This week we learned some best practices for all steps in the coaching cycle, honing our "noticing" skills, things administrators should know about instructional coaching, how peer coaching and student-focused instruction improve learning, and more!
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Best Practices for All 3 Steps in the Coaching Cycle
Annie Forest walks through the stages of a successful coaching cycle and shares how clear goals and continuous reflection help power them.
"As instructional coaches, we're often tasked with doing lots of things: planning with teams of teachers, leading committees, giving professional development, and so on. But one of our most important tasks is working with individual teachers during a coaching cycle. By co-planning, co-teaching, modeling lessons, and more, coaches can really help to develop teachers' skills. . . . No matter the coaching model you follow, most present a coaching cycle as three parts: before, during, and after. . . . No matter the coaching model you follow, most present a coaching cycle as three parts: before, during, and after."
Noticing: A Key Coaching Skill?
Sue Richards explains how being purposeful and conscious of what's going on around us can help us notice things we haven't seen before.
"Our intention in coaching is to hone our noticing skills, to make the decision to notice purposefully, to engage our thinking brain in order to pay attention in a cognizant way. . . . As we notice and become curious about what we find, it creates a sense of objectivity and draws attention in a conscious way to specific behaviors that may have been unconscious. As awareness is increased through paying attention, we are able to lead the coachee to new insights through the questions we ask. As we focus attention on these insights, new neural pathways are created in the brain that can be deepened by conscious practice. A new habit can be grown."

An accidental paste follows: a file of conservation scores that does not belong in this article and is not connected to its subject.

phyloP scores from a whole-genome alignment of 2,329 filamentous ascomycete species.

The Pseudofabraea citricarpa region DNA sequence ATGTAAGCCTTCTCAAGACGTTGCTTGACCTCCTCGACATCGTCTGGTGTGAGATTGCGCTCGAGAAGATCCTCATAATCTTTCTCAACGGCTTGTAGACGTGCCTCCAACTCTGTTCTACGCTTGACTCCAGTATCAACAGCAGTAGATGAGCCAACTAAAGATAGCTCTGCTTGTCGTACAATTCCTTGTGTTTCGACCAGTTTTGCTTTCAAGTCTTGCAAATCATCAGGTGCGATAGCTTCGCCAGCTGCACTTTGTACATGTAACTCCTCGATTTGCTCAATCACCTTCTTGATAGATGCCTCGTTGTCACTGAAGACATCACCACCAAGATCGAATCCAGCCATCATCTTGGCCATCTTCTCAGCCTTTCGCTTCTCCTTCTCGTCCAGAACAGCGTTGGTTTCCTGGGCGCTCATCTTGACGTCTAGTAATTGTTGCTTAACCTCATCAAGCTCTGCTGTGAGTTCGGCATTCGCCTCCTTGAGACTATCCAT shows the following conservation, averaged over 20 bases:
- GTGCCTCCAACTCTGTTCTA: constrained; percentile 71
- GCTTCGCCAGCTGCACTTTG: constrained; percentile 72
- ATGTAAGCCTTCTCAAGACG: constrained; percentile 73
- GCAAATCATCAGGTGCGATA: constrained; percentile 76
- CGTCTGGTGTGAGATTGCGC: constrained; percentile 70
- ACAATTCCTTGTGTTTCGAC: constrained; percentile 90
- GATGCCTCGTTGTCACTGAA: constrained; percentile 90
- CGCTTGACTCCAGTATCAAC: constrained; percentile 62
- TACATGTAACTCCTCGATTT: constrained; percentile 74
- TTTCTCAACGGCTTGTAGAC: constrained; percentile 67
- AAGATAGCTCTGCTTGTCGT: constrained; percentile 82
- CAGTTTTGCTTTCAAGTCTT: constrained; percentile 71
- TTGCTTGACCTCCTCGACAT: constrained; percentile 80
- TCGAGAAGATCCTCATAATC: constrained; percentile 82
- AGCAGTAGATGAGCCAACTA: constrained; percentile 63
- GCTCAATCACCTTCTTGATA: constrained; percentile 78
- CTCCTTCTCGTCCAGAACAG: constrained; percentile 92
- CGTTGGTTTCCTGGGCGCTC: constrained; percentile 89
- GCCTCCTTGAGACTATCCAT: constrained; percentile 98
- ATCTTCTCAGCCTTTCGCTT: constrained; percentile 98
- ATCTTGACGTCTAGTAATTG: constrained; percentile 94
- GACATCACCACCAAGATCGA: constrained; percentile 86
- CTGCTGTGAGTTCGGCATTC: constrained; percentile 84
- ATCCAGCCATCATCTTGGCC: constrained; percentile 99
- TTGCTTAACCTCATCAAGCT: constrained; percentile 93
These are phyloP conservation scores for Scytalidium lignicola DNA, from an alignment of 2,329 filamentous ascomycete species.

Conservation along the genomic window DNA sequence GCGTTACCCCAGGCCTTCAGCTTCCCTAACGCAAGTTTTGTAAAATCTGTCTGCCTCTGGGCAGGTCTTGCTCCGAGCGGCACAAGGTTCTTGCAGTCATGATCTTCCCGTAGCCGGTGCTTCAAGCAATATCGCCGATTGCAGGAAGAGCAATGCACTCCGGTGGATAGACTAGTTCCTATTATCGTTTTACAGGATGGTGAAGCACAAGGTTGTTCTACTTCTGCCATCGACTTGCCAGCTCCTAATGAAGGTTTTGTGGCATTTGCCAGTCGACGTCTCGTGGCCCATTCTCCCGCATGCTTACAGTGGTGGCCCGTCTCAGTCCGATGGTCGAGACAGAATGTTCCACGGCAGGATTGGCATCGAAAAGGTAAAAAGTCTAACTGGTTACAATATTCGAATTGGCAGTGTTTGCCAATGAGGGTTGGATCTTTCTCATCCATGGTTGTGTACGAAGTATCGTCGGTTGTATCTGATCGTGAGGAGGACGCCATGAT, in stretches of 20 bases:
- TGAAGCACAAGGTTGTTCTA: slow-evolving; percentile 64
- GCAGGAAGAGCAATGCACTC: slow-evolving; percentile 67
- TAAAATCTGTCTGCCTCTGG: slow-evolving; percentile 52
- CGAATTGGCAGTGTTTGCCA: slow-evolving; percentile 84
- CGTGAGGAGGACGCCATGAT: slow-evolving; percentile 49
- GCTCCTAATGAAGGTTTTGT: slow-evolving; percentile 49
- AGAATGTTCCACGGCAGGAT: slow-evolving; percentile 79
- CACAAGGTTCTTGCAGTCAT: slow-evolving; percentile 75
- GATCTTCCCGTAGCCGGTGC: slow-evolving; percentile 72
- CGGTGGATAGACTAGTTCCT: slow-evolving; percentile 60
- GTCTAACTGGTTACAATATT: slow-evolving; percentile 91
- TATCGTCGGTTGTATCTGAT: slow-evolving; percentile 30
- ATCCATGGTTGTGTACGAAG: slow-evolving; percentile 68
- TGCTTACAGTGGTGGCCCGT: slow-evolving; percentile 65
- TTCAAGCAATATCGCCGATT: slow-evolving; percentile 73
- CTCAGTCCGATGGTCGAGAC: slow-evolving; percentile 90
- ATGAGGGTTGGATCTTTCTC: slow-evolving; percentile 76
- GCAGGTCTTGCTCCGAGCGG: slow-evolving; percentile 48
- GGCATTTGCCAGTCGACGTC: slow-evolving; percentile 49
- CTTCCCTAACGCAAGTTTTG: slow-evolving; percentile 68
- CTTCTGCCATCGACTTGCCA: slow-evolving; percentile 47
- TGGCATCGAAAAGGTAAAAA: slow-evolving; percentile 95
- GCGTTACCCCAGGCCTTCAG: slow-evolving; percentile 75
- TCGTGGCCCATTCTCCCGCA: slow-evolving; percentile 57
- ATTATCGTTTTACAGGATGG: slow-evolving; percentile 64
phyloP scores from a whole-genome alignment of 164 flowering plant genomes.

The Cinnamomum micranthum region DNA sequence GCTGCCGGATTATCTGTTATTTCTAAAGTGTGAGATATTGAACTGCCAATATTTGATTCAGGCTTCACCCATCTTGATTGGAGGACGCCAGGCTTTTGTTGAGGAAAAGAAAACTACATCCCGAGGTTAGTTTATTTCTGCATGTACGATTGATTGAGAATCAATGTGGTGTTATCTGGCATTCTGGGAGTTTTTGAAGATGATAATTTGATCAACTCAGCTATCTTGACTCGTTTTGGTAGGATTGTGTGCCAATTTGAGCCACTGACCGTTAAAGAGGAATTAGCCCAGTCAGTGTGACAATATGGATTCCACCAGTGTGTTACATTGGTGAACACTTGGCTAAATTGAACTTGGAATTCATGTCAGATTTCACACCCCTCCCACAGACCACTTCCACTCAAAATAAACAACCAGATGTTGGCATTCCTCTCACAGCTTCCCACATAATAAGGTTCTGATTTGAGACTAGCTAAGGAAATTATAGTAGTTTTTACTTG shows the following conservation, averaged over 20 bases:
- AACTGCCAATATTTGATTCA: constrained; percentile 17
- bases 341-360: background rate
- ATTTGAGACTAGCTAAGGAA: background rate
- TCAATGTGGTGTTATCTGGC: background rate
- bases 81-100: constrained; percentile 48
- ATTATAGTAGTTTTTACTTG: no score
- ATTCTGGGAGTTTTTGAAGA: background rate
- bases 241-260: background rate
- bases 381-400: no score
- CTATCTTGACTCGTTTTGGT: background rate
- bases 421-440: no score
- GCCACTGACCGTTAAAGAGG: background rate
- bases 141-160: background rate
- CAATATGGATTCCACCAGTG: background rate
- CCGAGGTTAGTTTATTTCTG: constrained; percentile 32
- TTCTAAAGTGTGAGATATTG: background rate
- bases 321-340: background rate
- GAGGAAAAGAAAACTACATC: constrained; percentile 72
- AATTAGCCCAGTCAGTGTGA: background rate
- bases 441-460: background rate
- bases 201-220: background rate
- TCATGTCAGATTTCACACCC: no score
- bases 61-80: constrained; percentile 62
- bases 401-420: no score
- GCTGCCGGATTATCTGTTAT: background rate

No One Can Learn from You If You Believe They Suck
Elena Aguilar reflects on the power of believing in those you coach when building relationships.
"If you want to be an effective coach, scrutinize the quality of the relationship you have with your clients. Reflect on the assumptions you hold about them. Get honest with yourself about what you think about your clients. . . . We can respect people, and believe in their potential, and appreciate elements of who they are, and care for them—even if some of their teaching or leadership practices are underdeveloped or messed up or even if they are harmful to children. We can."
Through the Lens of an Administrator
Brad Currie shares 10 things administrators should know about instructional coaching.
"Administrators respect the insight instructional coaches share about what is or is not taking place in various learning environments. . . . Administrators know that some of the most talented educators in the world are instructional coaches."
Student-Focused Teacher Talk
Vicki Collet explores how peer coaching and student-focused instruction improve learning for both teachers and students.
"Peer observation is a powerful tool for teacher learning. . . . The skills we develop as keen observers have broad benefits that can grow into our own classrooms: As we teach, we notice and reflect more on our students than on our own actions. Student-focused instruction is more powerful than teacher-focused instruction. Shifting the focus of a post-observation conversation to what students were doing improves learning – for both students and teachers."
Nicole Turner highlights three benefits of data conversations with teachers and how to navigate them.
"Having a data chat with your teacher shows him/her where more instruction is needed. By having the conversation and looking at data with the teacher instead of by yourself, you are getting the full picture view. There are many times we are not in the classroom. Therefore, we don't know what the teacher has and has not done. Data chats help create a clear pathway to a healthier teacher-coach relationship and a solid goal for the year."
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